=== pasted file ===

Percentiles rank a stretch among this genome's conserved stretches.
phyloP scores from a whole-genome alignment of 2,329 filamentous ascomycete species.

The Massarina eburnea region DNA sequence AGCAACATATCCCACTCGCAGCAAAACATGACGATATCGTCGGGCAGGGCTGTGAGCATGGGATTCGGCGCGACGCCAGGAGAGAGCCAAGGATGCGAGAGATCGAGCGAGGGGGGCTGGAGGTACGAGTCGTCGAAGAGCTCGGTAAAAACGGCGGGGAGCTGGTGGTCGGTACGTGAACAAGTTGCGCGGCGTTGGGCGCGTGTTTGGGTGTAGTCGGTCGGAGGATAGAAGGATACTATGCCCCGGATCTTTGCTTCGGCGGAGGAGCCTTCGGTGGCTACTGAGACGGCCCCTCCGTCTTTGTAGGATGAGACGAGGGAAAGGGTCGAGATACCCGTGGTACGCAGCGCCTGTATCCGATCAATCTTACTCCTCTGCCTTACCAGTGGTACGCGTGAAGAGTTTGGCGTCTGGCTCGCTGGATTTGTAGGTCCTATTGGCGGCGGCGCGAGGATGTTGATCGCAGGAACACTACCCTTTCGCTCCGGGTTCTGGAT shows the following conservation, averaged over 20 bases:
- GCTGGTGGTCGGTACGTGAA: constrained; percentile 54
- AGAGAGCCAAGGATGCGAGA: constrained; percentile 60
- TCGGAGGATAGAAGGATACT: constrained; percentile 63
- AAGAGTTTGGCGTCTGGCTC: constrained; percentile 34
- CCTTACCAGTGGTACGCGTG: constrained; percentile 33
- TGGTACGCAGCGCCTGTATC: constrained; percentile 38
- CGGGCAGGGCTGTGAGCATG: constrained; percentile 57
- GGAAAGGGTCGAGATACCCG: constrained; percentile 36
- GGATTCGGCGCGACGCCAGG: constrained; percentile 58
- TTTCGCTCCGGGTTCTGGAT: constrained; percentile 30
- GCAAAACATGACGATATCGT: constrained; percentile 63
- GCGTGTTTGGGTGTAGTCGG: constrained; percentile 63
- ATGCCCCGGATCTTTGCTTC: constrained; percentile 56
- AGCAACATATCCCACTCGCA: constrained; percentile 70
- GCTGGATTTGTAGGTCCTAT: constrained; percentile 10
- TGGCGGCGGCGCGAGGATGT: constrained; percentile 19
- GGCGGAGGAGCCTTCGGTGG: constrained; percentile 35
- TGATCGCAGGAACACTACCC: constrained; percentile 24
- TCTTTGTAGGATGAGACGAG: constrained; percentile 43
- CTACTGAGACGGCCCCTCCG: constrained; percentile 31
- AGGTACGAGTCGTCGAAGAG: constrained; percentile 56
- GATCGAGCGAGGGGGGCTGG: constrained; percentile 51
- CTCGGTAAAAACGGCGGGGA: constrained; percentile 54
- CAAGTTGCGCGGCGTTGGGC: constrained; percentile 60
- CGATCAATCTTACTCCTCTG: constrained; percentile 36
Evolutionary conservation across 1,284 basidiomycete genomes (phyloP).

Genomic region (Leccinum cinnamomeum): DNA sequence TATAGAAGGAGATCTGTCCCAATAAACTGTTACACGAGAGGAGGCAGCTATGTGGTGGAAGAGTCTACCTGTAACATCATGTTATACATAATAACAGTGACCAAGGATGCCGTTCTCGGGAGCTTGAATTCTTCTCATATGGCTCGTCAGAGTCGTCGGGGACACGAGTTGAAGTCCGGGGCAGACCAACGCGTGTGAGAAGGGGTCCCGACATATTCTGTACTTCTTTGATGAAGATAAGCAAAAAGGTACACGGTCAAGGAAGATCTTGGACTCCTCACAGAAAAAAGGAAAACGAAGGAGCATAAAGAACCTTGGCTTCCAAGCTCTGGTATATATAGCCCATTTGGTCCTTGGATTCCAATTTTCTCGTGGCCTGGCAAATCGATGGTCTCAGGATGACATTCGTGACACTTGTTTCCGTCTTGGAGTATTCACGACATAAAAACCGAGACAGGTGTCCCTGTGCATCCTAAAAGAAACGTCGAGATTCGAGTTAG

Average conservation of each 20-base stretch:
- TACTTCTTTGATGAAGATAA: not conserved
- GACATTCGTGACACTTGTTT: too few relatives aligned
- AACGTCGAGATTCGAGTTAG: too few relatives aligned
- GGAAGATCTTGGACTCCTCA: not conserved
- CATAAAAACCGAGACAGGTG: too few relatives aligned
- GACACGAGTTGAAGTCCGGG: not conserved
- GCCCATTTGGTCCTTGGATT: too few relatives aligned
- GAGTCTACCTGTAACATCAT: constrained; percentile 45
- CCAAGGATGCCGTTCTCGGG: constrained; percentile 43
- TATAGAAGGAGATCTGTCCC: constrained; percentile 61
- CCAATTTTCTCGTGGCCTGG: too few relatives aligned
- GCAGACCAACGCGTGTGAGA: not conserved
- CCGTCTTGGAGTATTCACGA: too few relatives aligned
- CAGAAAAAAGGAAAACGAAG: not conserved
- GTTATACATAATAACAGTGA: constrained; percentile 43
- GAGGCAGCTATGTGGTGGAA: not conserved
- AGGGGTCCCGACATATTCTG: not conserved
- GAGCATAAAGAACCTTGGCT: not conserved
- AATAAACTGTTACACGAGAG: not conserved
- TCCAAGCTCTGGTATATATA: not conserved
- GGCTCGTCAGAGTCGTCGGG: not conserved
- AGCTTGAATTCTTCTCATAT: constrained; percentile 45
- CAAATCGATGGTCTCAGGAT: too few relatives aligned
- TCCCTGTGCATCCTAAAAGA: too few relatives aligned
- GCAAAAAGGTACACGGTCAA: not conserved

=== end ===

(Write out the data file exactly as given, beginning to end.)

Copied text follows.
Percentiles rank a stretch among this genome's conserved stretches.
phyloP scores from a whole-genome alignment of 2,329 filamentous ascomycete species.

The Massarina eburnea region DNA sequence AGCAACATATCCCACTCGCAGCAAAACATGACGATATCGTCGGGCAGGGCTGTGAGCATGGGATTCGGCGCGACGCCAGGAGAGAGCCAAGGATGCGAGAGATCGAGCGAGGGGGGCTGGAGGTACGAGTCGTCGAAGAGCTCGGTAAAAACGGCGGGGAGCTGGTGGTCGGTACGTGAACAAGTTGCGCGGCGTTGGGCGCGTGTTTGGGTGTAGTCGGTCGGAGGATAGAAGGATACTATGCCCCGGATCTTTGCTTCGGCGGAGGAGCCTTCGGTGGCTACTGAGACGGCCCCTCCGTCTTTGTAGGATGAGACGAGGGAAAGGGTCGAGATACCCGTGGTACGCAGCGCCTGTATCCGATCAATCTTACTCCTCTGCCTTACCAGTGGTACGCGTGAAGAGTTTGGCGTCTGGCTCGCTGGATTTGTAGGTCCTATTGGCGGCGGCGCGAGGATGTTGATCGCAGGAACACTACCCTTTCGCTCCGGGTTCTGGAT shows the following conservation, averaged over 20 bases:
- GCTGGTGGTCGGTACGTGAA: constrained; percentile 54
- AGAGAGCCAAGGATGCGAGA: constrained; percentile 60
- TCGGAGGATAGAAGGATACT: constrained; percentile 63
- AAGAGTTTGGCGTCTGGCTC: constrained; percentile 34
- CCTTACCAGTGGTACGCGTG: constrained; percentile 33
- TGGTACGCAGCGCCTGTATC: constrained; percentile 38
- CGGGCAGGGCTGTGAGCATG: constrained; percentile 57
- GGAAAGGGTCGAGATACCCG: constrained; percentile 36
- GGATTCGGCGCGACGCCAGG: constrained; percentile 58
- TTTCGCTCCGGGTTCTGGAT: constrained; percentile 30
- GCAAAACATGACGATATCGT: constrained; percentile 63
- GCGTGTTTGGGTGTAGTCGG: constrained; percentile 63
- ATGCCCCGGATCTTTGCTTC: constrained; percentile 56
- AGCAACATATCCCACTCGCA: constrained; percentile 70
- GCTGGATTTGTAGGTCCTAT: constrained; percentile 10
- TGGCGGCGGCGCGAGGATGT: constrained; percentile 19
- GGCGGAGGAGCCTTCGGTGG: constrained; percentile 35
- TGATCGCAGGAACACTACCC: constrained; percentile 24
- TCTTTGTAGGATGAGACGAG: constrained; percentile 43
- CTACTGAGACGGCCCCTCCG: constrained; percentile 31
- AGGTACGAGTCGTCGAAGAG: constrained; percentile 56
- GATCGAGCGAGGGGGGCTGG: constrained; percentile 51
- CTCGGTAAAAACGGCGGGGA: constrained; percentile 54
- CAAGTTGCGCGGCGTTGGGC: constrained; percentile 60
- CGATCAATCTTACTCCTCTG: constrained; percentile 36
Evolutionary conservation across 1,284 basidiomycete genomes (phyloP).

Genomic region (Leccinum cinnamomeum): DNA sequence TATAGAAGGAGATCTGTCCCAATAAACTGTTACACGAGAGGAGGCAGCTATGTGGTGGAAGAGTCTACCTGTAACATCATGTTATACATAATAACAGTGACCAAGGATGCCGTTCTCGGGAGCTTGAATTCTTCTCATATGGCTCGTCAGAGTCGTCGGGGACACGAGTTGAAGTCCGGGGCAGACCAACGCGTGTGAGAAGGGGTCCCGACATATTCTGTACTTCTTTGATGAAGATAAGCAAAAAGGTACACGGTCAAGGAAGATCTTGGACTCCTCACAGAAAAAAGGAAAACGAAGGAGCATAAAGAACCTTGGCTTCCAAGCTCTGGTATATATAGCCCATTTGGTCCTTGGATTCCAATTTTCTCGTGGCCTGGCAAATCGATGGTCTCAGGATGACATTCGTGACACTTGTTTCCGTCTTGGAGTATTCACGACATAAAAACCGAGACAGGTGTCCCTGTGCATCCTAAAAGAAACGTCGAGATTCGAGTTAG

Average conservation of each 20-base stretch:
- TACTTCTTTGATGAAGATAA: not conserved
- GACATTCGTGACACTTGTTT: too few relatives aligned
- AACGTCGAGATTCGAGTTAG: too few relatives aligned
- GGAAGATCTTGGACTCCTCA: not conserved
- CATAAAAACCGAGACAGGTG: too few relatives aligned
- GACACGAGTTGAAGTCCGGG: not conserved
- GCCCATTTGGTCCTTGGATT: too few relatives aligned
- GAGTCTACCTGTAACATCAT: constrained; percentile 45
- CCAAGGATGCCGTTCTCGGG: constrained; percentile 43
- TATAGAAGGAGATCTGTCCC: constrained; percentile 61
- CCAATTTTCTCGTGGCCTGG: too few relatives aligned
- GCAGACCAACGCGTGTGAGA: not conserved
- CCGTCTTGGAGTATTCACGA: too few relatives aligned
- CAGAAAAAAGGAAAACGAAG: not conserved
- GTTATACATAATAACAGTGA: constrained; percentile 43
- GAGGCAGCTATGTGGTGGAA: not conserved
- AGGGGTCCCGACATATTCTG: not conserved
- GAGCATAAAGAACCTTGGCT: not conserved
- AATAAACTGTTACACGAGAG: not conserved
- TCCAAGCTCTGGTATATATA: not conserved
- GGCTCGTCAGAGTCGTCGGG: not conserved
- AGCTTGAATTCTTCTCATAT: constrained; percentile 45
- CAAATCGATGGTCTCAGGAT: too few relatives aligned
- TCCCTGTGCATCCTAAAAGA: too few relatives aligned
- GCAAAAAGGTACACGGTCAA: not conserved